But I’d been making money for three years from running that business. And the lesson was that it was all about perspective. If you’re a 45-year-old MBA, you have a job and you have a car, so you don’t see how hard it is for people to get to the amusement park. Because we bought tickets to the park in bulk, we got a certain number of free tickets, which I used to get parents to sign up to be chaperones. That’s how we did it.

It was a bumblebee moment.

I love that story because when the idea was submitted into a business-plan competition, I was told that what was happening already wouldn’t work. It was a bumblebee moment—the bumblebee is not supposed to be able to fly, but it does.

Creating something of value that didn’t exist before provided a great feeling of self-worth and self-reliance. Those were key building blocks for my confidence in the later parts of my career. I knew that I could depend on myself—my skill, my intellect, my ability to build relationships—to create things and make something happen.

Morris: Where did you go to college?

Johnson: I went to Yale. My path was unusual. I grew up in Washington, DC. I’m a proud product of DC public schools. I think I was the first person from my school to go to an Ivy League university in 25 or 30 years. At the time, I knew I wanted to be at a place that helped create leaders, and so as a young kid, I was curious where the president at the time, George H.W. Bush, went to school. He went to Yale. I knew I wanted to be at a place that would challenge me, that would increase my sphere of influence because of the other students I’d be with.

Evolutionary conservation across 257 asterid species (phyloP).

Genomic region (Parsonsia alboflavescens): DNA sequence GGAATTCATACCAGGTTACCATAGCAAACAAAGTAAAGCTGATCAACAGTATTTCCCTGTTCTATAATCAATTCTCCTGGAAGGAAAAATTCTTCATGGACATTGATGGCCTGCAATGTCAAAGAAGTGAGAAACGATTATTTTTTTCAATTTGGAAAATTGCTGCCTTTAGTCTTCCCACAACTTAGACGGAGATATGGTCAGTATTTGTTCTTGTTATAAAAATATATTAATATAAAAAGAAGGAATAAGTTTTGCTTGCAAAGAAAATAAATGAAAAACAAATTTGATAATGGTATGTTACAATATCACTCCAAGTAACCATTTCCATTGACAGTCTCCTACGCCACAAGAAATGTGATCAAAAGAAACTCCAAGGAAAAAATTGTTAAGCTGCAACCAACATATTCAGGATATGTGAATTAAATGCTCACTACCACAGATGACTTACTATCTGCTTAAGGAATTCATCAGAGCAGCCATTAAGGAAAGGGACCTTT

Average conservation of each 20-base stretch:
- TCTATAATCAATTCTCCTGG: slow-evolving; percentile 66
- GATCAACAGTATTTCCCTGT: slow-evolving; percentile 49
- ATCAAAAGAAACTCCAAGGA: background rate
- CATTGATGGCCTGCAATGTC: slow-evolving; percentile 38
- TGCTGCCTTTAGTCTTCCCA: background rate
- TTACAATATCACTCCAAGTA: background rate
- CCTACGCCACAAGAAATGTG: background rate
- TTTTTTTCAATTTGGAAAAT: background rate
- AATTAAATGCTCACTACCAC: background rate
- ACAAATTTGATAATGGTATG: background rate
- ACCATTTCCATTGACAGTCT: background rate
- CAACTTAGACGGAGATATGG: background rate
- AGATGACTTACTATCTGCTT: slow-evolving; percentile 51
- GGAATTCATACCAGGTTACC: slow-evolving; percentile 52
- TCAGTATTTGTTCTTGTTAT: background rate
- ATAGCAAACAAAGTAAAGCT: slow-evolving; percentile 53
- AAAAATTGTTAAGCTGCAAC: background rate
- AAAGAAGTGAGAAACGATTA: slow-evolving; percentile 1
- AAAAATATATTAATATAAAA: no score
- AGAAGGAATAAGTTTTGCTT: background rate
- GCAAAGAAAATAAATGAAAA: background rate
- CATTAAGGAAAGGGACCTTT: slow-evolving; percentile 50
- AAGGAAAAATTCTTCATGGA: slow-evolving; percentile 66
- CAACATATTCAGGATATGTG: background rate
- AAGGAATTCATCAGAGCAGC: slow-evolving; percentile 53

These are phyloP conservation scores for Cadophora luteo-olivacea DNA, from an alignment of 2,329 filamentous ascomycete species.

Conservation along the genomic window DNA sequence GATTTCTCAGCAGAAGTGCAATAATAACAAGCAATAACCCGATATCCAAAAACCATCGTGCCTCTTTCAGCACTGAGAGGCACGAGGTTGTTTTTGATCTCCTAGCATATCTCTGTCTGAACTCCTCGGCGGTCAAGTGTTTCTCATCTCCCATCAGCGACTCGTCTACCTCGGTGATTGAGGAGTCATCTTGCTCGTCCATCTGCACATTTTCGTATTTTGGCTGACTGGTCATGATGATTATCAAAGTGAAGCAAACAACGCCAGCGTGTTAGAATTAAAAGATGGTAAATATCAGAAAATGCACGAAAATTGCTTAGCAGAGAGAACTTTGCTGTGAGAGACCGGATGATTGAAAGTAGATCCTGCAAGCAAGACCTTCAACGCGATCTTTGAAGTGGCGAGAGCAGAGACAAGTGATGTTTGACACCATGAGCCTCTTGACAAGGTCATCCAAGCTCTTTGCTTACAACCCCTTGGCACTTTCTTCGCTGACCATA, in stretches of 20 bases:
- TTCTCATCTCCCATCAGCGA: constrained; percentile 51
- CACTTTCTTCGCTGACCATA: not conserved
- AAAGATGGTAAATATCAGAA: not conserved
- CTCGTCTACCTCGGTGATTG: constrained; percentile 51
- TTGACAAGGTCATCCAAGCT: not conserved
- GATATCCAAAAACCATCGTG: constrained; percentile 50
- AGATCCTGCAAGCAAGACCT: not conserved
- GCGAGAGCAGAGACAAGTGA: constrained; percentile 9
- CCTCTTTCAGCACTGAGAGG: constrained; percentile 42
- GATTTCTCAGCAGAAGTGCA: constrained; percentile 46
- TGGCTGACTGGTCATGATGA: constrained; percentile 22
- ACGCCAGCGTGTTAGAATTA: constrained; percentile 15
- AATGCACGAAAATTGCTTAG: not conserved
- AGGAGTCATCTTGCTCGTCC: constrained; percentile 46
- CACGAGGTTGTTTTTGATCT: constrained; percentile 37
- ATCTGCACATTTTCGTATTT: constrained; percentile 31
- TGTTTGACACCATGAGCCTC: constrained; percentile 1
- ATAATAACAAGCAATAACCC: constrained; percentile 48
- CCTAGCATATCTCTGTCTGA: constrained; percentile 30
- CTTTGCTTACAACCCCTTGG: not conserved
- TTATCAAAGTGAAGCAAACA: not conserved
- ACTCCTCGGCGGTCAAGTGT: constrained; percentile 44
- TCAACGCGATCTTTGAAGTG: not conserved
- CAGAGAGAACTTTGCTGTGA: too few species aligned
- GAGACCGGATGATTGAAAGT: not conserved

While I was at Yale, I met someone who would become a mentor of mine, Woody Britton. At the time, he was a very senior executive at PwC. We had an incredible conversation. He asked me what I was doing that summer, and I told him I was still looking for internships.

A couple of days later, I received a phone call from his secretary with the start date for my internship at PwC. What was really powerful is that Woody had gone to Yale 25 years earlier with the last classmates from my high school who had gone to Yale before me.

Bryant: I imagine you’ve spent a lot of your career working on teams where you were in the minority. What is your playbook for navigating those situations?

Johnson: I started my career in the P&G brand-management program. It was the first time I had been interviewed for a brand position by an African American senior leader. In the moment, I did not realize the specialness of it. Years past before I was interviewed again by an African American senior leader in marketing. In future roles, I was often the highest-ranking minority.